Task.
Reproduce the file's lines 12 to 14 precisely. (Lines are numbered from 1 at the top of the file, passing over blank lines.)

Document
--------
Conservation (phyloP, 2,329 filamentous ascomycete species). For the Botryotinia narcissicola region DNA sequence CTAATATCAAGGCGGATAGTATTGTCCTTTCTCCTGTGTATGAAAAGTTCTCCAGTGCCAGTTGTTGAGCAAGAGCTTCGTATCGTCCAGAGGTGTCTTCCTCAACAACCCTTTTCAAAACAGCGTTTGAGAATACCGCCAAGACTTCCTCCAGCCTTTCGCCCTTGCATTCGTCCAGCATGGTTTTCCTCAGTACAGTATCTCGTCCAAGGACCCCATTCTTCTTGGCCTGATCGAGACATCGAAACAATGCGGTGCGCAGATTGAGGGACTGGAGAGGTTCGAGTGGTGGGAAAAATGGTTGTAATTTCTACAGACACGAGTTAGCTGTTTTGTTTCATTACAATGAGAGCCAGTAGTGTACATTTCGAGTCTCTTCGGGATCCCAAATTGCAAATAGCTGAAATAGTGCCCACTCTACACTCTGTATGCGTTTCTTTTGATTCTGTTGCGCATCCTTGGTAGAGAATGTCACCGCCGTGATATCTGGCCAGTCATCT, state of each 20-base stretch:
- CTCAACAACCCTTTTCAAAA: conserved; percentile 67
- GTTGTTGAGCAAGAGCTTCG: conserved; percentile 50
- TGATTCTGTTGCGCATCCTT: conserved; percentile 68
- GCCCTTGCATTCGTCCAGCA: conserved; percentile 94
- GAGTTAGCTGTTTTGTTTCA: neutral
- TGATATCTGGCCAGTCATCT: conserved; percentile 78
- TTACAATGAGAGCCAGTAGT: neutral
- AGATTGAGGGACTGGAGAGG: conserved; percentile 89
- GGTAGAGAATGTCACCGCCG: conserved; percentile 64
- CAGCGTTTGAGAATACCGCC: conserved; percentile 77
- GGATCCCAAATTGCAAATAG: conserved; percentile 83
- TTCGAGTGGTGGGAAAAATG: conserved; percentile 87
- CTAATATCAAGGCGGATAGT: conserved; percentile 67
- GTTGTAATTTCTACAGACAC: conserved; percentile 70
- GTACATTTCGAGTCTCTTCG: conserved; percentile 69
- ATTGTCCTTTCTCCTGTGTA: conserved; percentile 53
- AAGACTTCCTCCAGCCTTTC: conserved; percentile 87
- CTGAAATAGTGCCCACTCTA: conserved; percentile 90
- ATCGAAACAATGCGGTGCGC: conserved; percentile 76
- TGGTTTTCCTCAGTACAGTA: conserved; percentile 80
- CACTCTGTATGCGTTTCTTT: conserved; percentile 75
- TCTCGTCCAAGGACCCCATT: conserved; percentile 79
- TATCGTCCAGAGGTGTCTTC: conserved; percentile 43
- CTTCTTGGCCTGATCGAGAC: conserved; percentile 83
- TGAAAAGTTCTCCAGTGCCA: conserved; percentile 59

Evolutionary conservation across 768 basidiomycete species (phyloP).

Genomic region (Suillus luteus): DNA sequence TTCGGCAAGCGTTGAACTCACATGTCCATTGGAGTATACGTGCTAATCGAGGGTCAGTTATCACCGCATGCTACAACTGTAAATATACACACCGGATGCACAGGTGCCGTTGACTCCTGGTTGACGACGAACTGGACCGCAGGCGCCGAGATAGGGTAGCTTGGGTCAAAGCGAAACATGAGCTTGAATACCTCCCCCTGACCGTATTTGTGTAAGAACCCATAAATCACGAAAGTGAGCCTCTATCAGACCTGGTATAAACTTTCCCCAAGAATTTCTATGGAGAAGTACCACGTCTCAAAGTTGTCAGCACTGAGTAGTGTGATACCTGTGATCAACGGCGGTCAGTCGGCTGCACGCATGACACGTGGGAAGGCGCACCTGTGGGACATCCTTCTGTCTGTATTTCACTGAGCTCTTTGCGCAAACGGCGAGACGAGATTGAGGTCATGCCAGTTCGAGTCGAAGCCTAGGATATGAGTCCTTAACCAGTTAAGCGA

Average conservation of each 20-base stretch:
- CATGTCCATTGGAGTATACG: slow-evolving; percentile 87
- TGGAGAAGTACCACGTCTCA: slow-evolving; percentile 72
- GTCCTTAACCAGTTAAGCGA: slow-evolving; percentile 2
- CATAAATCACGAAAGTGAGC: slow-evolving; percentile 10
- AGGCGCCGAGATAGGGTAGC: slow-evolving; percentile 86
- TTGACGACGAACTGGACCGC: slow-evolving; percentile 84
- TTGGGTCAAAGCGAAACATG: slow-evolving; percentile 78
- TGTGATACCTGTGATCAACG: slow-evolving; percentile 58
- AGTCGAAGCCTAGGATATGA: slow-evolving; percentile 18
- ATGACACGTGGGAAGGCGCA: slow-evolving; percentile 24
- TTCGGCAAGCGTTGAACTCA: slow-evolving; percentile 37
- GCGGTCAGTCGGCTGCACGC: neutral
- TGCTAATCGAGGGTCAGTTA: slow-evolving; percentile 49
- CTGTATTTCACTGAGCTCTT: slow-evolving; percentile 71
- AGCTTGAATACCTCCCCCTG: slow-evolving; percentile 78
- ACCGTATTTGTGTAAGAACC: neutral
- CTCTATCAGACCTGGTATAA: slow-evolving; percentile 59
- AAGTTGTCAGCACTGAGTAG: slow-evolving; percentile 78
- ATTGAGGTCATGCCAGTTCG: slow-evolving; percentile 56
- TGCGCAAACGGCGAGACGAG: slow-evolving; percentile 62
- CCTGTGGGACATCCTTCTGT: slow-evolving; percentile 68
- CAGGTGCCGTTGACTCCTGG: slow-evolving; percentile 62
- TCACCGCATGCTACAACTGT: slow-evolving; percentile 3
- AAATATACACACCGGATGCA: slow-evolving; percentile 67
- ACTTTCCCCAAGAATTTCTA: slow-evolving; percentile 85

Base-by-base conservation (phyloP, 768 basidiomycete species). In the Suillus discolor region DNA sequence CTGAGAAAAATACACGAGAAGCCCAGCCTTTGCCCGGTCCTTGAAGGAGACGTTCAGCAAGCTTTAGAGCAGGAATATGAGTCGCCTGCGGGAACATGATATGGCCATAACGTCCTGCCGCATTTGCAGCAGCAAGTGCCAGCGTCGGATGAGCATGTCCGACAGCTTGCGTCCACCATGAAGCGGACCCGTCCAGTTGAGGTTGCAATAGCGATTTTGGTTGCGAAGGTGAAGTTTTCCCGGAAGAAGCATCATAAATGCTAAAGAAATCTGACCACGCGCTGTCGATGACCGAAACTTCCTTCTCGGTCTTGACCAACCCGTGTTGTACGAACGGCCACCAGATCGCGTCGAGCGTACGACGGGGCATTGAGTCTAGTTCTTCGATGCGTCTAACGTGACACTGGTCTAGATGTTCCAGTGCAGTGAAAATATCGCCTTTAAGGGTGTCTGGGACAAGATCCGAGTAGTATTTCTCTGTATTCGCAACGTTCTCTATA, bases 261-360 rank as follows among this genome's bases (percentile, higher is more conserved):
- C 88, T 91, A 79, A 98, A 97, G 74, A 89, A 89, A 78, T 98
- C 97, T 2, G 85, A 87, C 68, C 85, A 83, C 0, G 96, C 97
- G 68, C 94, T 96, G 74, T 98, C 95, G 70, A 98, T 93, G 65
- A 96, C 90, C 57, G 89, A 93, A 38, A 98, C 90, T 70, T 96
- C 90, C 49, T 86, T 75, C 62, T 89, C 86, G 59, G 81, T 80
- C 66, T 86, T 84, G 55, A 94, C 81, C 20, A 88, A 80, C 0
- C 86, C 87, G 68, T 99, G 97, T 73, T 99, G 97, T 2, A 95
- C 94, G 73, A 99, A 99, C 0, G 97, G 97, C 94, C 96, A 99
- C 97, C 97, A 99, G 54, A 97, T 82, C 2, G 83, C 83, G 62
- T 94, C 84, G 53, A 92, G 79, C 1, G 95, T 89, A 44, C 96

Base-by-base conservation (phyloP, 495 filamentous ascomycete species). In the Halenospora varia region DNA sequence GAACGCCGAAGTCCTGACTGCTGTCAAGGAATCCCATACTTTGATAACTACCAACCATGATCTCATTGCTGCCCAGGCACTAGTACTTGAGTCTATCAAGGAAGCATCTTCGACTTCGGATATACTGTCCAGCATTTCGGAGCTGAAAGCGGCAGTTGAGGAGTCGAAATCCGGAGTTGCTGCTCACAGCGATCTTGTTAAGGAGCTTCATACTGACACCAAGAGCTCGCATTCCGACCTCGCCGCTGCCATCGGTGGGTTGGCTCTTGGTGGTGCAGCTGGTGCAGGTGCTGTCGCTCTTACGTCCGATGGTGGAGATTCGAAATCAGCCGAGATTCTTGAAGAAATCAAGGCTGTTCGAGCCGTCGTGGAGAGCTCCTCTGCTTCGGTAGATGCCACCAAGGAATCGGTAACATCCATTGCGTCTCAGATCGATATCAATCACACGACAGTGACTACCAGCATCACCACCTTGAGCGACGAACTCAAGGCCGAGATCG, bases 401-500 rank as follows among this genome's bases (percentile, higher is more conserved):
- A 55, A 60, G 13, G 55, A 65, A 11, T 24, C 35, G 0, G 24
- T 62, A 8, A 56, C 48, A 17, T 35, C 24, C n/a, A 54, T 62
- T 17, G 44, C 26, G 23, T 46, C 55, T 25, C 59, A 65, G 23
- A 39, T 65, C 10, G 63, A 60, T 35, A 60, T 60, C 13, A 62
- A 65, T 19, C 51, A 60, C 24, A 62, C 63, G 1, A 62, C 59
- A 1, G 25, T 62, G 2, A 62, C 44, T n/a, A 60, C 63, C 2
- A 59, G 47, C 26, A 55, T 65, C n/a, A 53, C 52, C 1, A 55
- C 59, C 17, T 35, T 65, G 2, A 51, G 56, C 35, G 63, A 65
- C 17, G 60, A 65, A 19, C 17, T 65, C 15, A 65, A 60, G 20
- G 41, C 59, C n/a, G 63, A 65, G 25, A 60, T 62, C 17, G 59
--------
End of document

- GGATCCCAAATTGCAAATAG: conserved; percentile 83
- TTCGAGTGGTGGGAAAAATG: conserved; percentile 87
- CTAATATCAAGGCGGATAGT: conserved; percentile 67